Dr Groom said after the meeting: “It remains our great concern that North Tyneside Council appear to have done a U turn and ridden roughshod over a Council motion unanimously passed two years previously, and have become complicit in the CCGs plans. Members of KONPNE were astonished by the response from Cllr Hall on behalf of North Tyneside Council; we will, of course, be taking this further, as we still require full and respectful responses to our concerns”.
Jude Letham, Co-ordinator, “Keep Our NHS Public North East” said: “Our group has been in existence for over ten years, and is made up of members of the public, including doctors and nurses – many live and work in North Tyneside. We believe in a publicly provided health service, and also believe it to be the responsibility of EVERYONE to stand up for these ideals, using whatever ways and means we can. All Councillors bear this responsibility”.
https://my.northtyneside.gov.uk/meeting/1959
2  https://democracy.northtyneside.gov.uk/ieListDocuments.aspx?CId=136&MId=236&Ver=4
https://labour.org.uk/wp-content/uploads/2019/11/Real-Change-Labour-Manifesto-2019.pdf   (pg 33)
https://konpnortheast.com/stp-aco/

2 thoughts on “Welcome to North Tyneside Council….the lights are on, but is there anyone at home?

  1. What do you mean by privatisation? Does it refer to private companies contracting with the NHS to run services which remain free at the point of delivery? Or are you referring to a process whereby the NHS would be turned into an insurance based system? Because the two things are very different. If it is the latter what evidence do you have that the current plans for ICOs involve the replacement of a system funded through general taxation with an insurance based one? If it is the former what is your attitude to the fact that private business has been integrally involved in NHS provision since the services inception through the provision of general medical, not to mention pharmaceutical, dental and optical services, using private contractors?

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    1. Thank you for your comments. KONPNE feel that there are many difficulties regarding “Integrated Care Systems” as required by NHS England and put into practice by local CCGs. In short, these systems fail to really address the problems of NHS (dis)integration caused by the Health and Social Care Act and the market; they fail to address why true integration is not and can’t happen (e.g. lack of funding, the staffing crisis, privatisation of social care, charges for social care, and much more); they allow private corporations in the back door even more, providing commissioning support etc; they will be cash limited and lead to greater postcode lotteries; they further reduce local democratic say and accountability in health care planning and decisions.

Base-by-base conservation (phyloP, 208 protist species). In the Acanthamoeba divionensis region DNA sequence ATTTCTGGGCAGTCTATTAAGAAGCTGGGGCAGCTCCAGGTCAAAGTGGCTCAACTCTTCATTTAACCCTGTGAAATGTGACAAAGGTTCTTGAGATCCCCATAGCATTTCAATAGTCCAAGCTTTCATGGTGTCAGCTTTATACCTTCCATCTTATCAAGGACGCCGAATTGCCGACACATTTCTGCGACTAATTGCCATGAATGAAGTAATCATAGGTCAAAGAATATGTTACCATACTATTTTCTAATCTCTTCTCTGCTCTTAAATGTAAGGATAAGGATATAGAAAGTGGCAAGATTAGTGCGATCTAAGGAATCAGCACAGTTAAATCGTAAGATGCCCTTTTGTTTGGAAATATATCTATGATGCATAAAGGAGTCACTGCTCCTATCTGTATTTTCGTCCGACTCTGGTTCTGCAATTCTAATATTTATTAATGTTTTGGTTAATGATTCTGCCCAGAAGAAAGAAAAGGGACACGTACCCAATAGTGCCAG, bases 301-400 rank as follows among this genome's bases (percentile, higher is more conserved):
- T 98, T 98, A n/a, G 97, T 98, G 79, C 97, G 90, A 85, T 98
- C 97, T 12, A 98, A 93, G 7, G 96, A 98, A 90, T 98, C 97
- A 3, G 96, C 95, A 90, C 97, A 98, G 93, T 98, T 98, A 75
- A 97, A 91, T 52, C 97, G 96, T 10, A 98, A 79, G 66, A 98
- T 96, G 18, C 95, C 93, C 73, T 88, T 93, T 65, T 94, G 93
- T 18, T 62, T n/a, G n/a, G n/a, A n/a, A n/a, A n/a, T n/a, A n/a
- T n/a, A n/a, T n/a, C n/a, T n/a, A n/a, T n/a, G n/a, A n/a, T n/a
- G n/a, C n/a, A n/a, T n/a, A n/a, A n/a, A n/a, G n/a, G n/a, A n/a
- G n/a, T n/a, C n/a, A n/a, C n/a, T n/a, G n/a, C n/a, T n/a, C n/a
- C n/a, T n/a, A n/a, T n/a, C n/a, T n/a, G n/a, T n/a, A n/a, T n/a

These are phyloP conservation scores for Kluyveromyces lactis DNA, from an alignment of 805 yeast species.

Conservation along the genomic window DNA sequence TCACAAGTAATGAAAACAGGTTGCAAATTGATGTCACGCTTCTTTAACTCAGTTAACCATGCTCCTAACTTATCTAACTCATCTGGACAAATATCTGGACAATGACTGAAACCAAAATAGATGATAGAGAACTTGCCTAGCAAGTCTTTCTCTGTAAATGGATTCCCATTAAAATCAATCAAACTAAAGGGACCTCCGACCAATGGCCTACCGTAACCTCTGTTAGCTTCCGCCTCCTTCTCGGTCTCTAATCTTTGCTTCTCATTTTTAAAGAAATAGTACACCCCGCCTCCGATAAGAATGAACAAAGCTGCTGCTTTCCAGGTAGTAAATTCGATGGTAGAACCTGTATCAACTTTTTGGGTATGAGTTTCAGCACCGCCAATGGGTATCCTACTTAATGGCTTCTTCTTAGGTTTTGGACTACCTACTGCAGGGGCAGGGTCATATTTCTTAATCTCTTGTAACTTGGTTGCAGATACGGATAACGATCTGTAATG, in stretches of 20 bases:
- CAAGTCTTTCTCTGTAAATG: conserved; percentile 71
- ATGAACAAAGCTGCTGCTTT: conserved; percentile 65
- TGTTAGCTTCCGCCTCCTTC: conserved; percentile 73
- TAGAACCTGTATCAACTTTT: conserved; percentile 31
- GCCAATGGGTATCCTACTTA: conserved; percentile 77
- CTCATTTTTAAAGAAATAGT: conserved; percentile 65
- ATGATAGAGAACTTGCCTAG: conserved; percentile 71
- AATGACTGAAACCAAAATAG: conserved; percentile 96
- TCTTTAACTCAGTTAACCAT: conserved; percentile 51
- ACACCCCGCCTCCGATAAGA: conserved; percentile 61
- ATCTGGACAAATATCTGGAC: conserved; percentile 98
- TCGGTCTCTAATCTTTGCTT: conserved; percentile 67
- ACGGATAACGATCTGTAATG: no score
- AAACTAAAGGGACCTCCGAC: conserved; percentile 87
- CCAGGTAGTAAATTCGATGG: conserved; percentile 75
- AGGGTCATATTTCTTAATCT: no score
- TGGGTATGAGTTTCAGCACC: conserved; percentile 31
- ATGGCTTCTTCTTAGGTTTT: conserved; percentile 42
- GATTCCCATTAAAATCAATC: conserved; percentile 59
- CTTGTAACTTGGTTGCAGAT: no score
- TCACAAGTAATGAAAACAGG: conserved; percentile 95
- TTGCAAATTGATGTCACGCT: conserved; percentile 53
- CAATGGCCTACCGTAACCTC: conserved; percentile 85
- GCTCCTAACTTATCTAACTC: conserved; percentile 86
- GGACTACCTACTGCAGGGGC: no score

As far as past private business (eg: general medical) involvement in the NHS is concerned, we feel that there is a world of difference between, for example, a local group of GPs with personal knowledge of patients and the patch, and the huge international corporations which have already been awarded lucrative health care contracts throughout England.

      It is unsurprising to note that the recent imposition of ICSs takes privatisation one step further by laying the groundwork for “Integrated Care Providers”. ICPs involve one lead provider (NHS or private), who can then subcontract to other providers, be they NHS or private. The obvious issue is that this opens the field (perhaps not immediately…but in time…) to large-scale multinational corporation involvement in healthcare provision. This is the model found in the States, often underwritten by private health insurance ….and Is the NHS “off the table” as far as trade deals are concerned? We feel it would be naive to think so – this is part and parcel of long term plans for NHS privatisation.
      “How to dismantle the NHS in 10 Easy Steps” (El-Gingihy, 2015) outlines the organisational changes to our healthcare provision of the last two decades and, to fully understand our concerns relating to NHS privatisation, we feel it crucial to stand back to see the bigger picture – the strategic processes which have been instrumental to the growth in NHS privatisation.
      Given this process, it is of the utmost importance that Dr Groom, on behalf of KONPNE, highlights these issues and asks North Tyneside Councillors for information relating to their assessment of risk regarding the possibility of the ICS developing into a private health system.

      I hope that this very brief resume offers some clarity about this situation and our stance – there is also much written about these crucially important issues. We are grateful for your comments and please do not hesitate to make contact at konpnortheast@gmail.com if any more information is required.

      John Whalley
      Steering Group member, KONPNE